We also camped right off the beach on a little sandy knoll. It was a steep drop-off of maybe 20 feet to the beach. Two nights we were awakened by a brown bear trying to visit our tent. In the morning we would see where it tried to climb up the sandy 20-foot cliff but slide back down to the beach after making it about halfway up. The soft sand would give way under its weight and down it would go, grumbling in frustration. Thankfully, it never bothered to try another access point.

Next was the central barren ground caribou. For this trip, Don Richard, another longtime hunting buddy, joined me. We flew into Churchill, Manitoba, spent the night and chartered a flight into the Baker Lake area of Nunavut. The caribou were nowhere to be found. We each had two tags and were lucky to bring home one caribou apiece. 

I was personally more comfortable now being back in the Arctic and able to use some of the skills I carried around since Nunavik. One of the guides (not ours) recognized that I had a clue about what was going on beyond simply harvesting another caribou. He became my continuing education program.  He showed me where ancestral families would camp and why. Where Eskimo hunters preferred to be buried. How to position yourself to spot the caribou herds when they started to come. Navigation via inukshuks became apparent too. 

I explored the area a lot by myself while Don and others in camp played cards. With my new knowledge, I was able to find several old grave sites and one large camp site with stone rings and a tundra style (underground) refrigerator. It even had a fire-pit. I dug around in it and found several bird bones and something that looked like an auk beak. 

Eskimos were one of the cultures that had also developed their art. Why? Because they did not have to hunt every day for their food. They had developed a means of storing their food or preserving it, so they could have food stockpiles. Thus, they had time for other endeavors beyond hunting and gathering. 

I should note here that Don and I shared a guide who was a constant complainer. We have numerous stories of his ineptness but beyond that he was always asking for antacids or medicine for his stomach-ache. Turns out the poor soul had a ruptured appendix and almost died the following week. He had to be flown out to Churchill, but apparently survived.  Having had a ruptured appendix myself, I cannot imagine running around the tundra, tending to two downed caribou, while running a boat between points with a rupturing appendix.  

I now had my SCI Caribou Grand Slam. I had successfully hunted five of the six North American caribou: Quebec-Labrador; woodland; mountain; Alaskan barren ground; Central barren ground. The sixth caribou was the Perry caribou or what SCI calls the Arctic island caribou. The central barren ground caribou and the Perry caribou can run together north of Cambridge Bay, Nunavut on Victoria Island. Through an outfitter I had tried to get a permit for one of these caribou for several years. I finally got one, but more on that shortly.

I hunted caribou initially because I was taken by the challenge of hunting the different subspecies of the critter and very frankly by the fact that I was so entranced by their huge antlers, majestic stature and ability to survive in the environment that they did. But as time went on and hunts passed, it became more to me. On most hunts I would watch wolves, bears and other predators that were also watching the herds from their vantage points, to sort out the weakest member. I came to see arctic fox, muskox and a variety of birds found nowhere else. But most of all I think I was taken by the way of life of the indigenous peoples of the Arctic. I felt very fortunate to have hunted all across the top of North America and to have learned so much from them. So, what the heck - I might as well keep on going!  

Author with caribou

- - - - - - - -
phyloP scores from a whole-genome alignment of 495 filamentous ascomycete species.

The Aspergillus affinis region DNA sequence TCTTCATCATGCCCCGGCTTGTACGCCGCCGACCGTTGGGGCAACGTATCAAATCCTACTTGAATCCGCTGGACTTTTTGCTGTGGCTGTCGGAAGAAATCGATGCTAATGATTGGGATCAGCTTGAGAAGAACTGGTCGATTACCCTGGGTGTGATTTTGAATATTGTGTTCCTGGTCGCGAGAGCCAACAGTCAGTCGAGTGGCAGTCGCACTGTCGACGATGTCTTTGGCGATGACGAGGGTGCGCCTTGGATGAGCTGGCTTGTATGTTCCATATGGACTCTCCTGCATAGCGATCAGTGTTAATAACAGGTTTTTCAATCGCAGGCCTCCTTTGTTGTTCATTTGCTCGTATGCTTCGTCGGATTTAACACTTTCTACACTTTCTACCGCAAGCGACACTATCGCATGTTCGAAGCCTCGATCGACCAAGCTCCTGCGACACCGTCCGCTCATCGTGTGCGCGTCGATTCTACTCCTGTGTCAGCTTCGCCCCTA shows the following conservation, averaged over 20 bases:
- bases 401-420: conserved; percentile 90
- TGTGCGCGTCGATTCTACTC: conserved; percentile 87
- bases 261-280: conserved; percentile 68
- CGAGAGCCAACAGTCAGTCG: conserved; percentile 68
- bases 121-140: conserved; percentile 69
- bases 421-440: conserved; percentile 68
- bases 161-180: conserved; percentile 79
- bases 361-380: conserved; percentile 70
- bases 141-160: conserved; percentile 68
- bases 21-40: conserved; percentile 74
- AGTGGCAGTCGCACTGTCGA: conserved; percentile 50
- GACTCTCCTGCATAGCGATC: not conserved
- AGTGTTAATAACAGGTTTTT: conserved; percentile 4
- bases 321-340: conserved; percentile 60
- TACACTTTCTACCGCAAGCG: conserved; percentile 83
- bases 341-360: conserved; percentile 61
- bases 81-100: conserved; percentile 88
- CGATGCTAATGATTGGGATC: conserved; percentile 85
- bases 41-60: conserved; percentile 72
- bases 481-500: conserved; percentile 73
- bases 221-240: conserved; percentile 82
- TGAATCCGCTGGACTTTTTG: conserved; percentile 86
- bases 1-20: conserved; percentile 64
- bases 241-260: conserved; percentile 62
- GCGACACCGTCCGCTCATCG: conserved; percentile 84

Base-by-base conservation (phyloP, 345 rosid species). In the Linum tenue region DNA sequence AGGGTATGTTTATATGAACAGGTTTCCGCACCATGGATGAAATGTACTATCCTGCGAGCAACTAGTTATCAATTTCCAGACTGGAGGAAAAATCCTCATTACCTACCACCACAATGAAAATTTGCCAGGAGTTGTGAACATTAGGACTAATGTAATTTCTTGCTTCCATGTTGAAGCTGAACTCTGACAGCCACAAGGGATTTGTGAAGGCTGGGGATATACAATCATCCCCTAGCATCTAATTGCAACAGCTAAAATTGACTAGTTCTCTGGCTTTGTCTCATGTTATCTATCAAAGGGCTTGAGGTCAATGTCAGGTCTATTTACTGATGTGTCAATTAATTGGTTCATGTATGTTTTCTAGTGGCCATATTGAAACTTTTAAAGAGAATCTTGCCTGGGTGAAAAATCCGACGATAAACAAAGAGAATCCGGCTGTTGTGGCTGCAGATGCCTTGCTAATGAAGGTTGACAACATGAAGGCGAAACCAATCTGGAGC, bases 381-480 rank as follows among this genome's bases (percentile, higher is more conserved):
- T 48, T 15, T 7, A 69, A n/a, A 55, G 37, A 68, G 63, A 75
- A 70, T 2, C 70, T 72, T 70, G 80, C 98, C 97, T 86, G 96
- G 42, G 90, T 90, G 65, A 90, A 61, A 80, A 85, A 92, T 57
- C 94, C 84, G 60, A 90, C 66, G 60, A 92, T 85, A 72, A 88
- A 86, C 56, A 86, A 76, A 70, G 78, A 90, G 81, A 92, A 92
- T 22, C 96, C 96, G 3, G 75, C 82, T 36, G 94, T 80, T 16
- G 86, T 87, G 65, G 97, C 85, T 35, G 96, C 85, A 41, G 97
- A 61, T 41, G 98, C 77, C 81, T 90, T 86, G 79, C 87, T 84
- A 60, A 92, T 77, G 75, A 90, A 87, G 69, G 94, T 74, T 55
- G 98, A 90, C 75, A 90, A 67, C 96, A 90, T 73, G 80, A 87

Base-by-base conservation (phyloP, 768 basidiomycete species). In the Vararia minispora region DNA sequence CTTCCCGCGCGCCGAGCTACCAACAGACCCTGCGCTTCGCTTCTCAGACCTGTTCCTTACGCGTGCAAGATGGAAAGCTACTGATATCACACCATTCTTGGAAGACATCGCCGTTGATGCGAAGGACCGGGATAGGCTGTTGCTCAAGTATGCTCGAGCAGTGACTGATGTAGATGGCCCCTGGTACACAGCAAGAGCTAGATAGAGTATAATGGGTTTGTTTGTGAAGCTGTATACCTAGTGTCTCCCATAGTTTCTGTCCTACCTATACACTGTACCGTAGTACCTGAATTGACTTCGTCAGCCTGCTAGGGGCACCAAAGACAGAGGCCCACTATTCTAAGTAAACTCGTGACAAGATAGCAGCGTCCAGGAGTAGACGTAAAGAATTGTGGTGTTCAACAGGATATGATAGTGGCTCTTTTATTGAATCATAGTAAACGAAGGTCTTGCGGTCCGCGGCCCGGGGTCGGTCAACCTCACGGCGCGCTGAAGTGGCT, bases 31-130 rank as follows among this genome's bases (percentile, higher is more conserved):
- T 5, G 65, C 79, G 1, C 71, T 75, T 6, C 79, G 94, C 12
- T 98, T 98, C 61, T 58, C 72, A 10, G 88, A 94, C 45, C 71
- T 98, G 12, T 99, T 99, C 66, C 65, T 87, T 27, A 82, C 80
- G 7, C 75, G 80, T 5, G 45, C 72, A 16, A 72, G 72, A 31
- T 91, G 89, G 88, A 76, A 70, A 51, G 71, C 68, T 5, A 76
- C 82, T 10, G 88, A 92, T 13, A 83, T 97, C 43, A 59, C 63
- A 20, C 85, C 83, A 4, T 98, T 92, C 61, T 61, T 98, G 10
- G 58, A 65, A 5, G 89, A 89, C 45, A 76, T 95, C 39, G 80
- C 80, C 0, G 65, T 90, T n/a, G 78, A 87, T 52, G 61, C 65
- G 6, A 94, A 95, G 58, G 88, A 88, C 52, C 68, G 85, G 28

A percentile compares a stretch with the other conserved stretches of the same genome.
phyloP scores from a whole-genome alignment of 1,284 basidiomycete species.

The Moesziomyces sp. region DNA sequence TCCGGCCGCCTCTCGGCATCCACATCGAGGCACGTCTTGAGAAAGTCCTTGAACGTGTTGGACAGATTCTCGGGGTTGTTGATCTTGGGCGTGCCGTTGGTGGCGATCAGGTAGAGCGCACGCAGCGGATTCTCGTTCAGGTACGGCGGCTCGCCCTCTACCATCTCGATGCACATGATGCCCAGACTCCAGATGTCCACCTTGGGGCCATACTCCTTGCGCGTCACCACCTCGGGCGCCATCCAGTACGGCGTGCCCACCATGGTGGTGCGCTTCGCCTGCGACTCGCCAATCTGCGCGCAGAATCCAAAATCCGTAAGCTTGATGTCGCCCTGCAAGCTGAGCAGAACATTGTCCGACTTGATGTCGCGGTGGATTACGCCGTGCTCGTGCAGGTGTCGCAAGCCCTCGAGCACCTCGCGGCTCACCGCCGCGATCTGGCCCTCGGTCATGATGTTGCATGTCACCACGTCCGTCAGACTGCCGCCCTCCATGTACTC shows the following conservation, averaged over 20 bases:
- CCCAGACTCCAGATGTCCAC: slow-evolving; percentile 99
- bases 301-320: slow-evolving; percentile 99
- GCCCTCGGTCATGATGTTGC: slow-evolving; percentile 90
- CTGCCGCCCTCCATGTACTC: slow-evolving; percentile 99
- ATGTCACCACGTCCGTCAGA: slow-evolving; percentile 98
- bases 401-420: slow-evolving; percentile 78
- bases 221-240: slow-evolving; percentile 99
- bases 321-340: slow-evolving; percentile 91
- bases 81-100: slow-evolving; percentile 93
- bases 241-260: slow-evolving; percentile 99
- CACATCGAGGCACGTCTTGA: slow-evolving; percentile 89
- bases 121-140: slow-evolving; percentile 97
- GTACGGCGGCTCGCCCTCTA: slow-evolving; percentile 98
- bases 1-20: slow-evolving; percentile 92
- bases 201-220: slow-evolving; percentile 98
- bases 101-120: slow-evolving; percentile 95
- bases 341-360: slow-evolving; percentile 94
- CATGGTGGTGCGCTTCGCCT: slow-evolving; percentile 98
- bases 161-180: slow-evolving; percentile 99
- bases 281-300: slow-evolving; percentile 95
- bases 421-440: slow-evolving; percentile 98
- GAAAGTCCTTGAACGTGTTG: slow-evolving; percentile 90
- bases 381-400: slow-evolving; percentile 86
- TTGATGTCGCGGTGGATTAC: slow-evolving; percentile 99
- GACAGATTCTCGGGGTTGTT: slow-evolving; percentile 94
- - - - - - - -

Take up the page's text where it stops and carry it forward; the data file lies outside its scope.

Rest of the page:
The other two subspecies of caribou (per SCI) are the European reindeer and the Asian reindeer. The European reindeer can be found in its wildest form in Iceland. (No, not Greenland - Greenland is North America, whereas Iceland is Europe). So off I went to Iceland. Wow, what a neat country. I understand that the cities have commercialized a lot in the last couple of decades, but the countryside still remains wondrous. This was a pure spot and stalk hunt, but the kicker was there are not a lot of trees to hide behind, so plan on a long shot (300 yards, plus) in many cases. All caribou and reindeer are pretty, as I said earlier. However, I found the European reindeer to be one of my favorites.

Next, Don Richard joined me again and we went to Siberia for the Asian reindeer. Once again, a totally new experience and adventure. Frankly, it was not the most challenging of hunts we had expected but the total package of getting there, staying in the little villages before the hunt, helicopter flights that would scare most people, home and city excursions more than made up for it. Don opted for a nice large caribou which the local guides were not impressed with. I, on the other hand, took the “Grandfather” caribou that was past prime and no longer tended the herd. I think Don was a little miffed that I got the thumbs-up, high-five reaction from the locals, whereas his caribou was very matter-of-factly acknowledged.

I finally got a permit for a Perry or Arctic Island caribou. Don had now become hooked on the idea of getting his Caribou Grand Slam and decided to join me on my trip to the far north. We were to hunt with Fred Webb, who was a crusty and well-known guide and outfitter with some Maine and New Brunswick roots, which we liked. 

We arrived in Cambridge Bay, spent the night and chartered a flight onto Victoria Island early the next morning. Don wanted a muskox, too, so we hunted for him first. He got a heck of a good one early in the trip, which meant we could concentrate on caribou now. As I mentioned earlier, both the central ground and Perry will run together in the summer months. However, the Perry does not leave the island to go south for the winter. 

The central barren ground does go south and enjoys some protection and perhaps food from the low spruce trees. The Perry stays above the tree line for the winter and scratches a living out of the mosses it can uncover. Rocks become its only wind break. 

The Perry is typically smaller and has a bit different shaped head. It is tricky to tell one from another while they are in a herd together, but you can do it with the help of a good native guide. Do they cross breed? I do not know, but I would expect so. Don again chose the biggest set of antlers he could find. The caribou was a beauty, too! Was it a central barren ground or Perry caribou he took? Well, let’s say it was an Arctic Island caribou, which is what Don wanted. I wanted to play purist, however, and had my guide lead me on to an animal that we were both certain was a good Perry caribou stag. He was certainly that and turns out to be by far the most symmetrical caribou I ever took.  

Wait…  What is this? I hear that SCI has now recognized yet another caribou subspecies? I gotta check this out. Stay tuned!--Joe Hosmer

Hunt Forever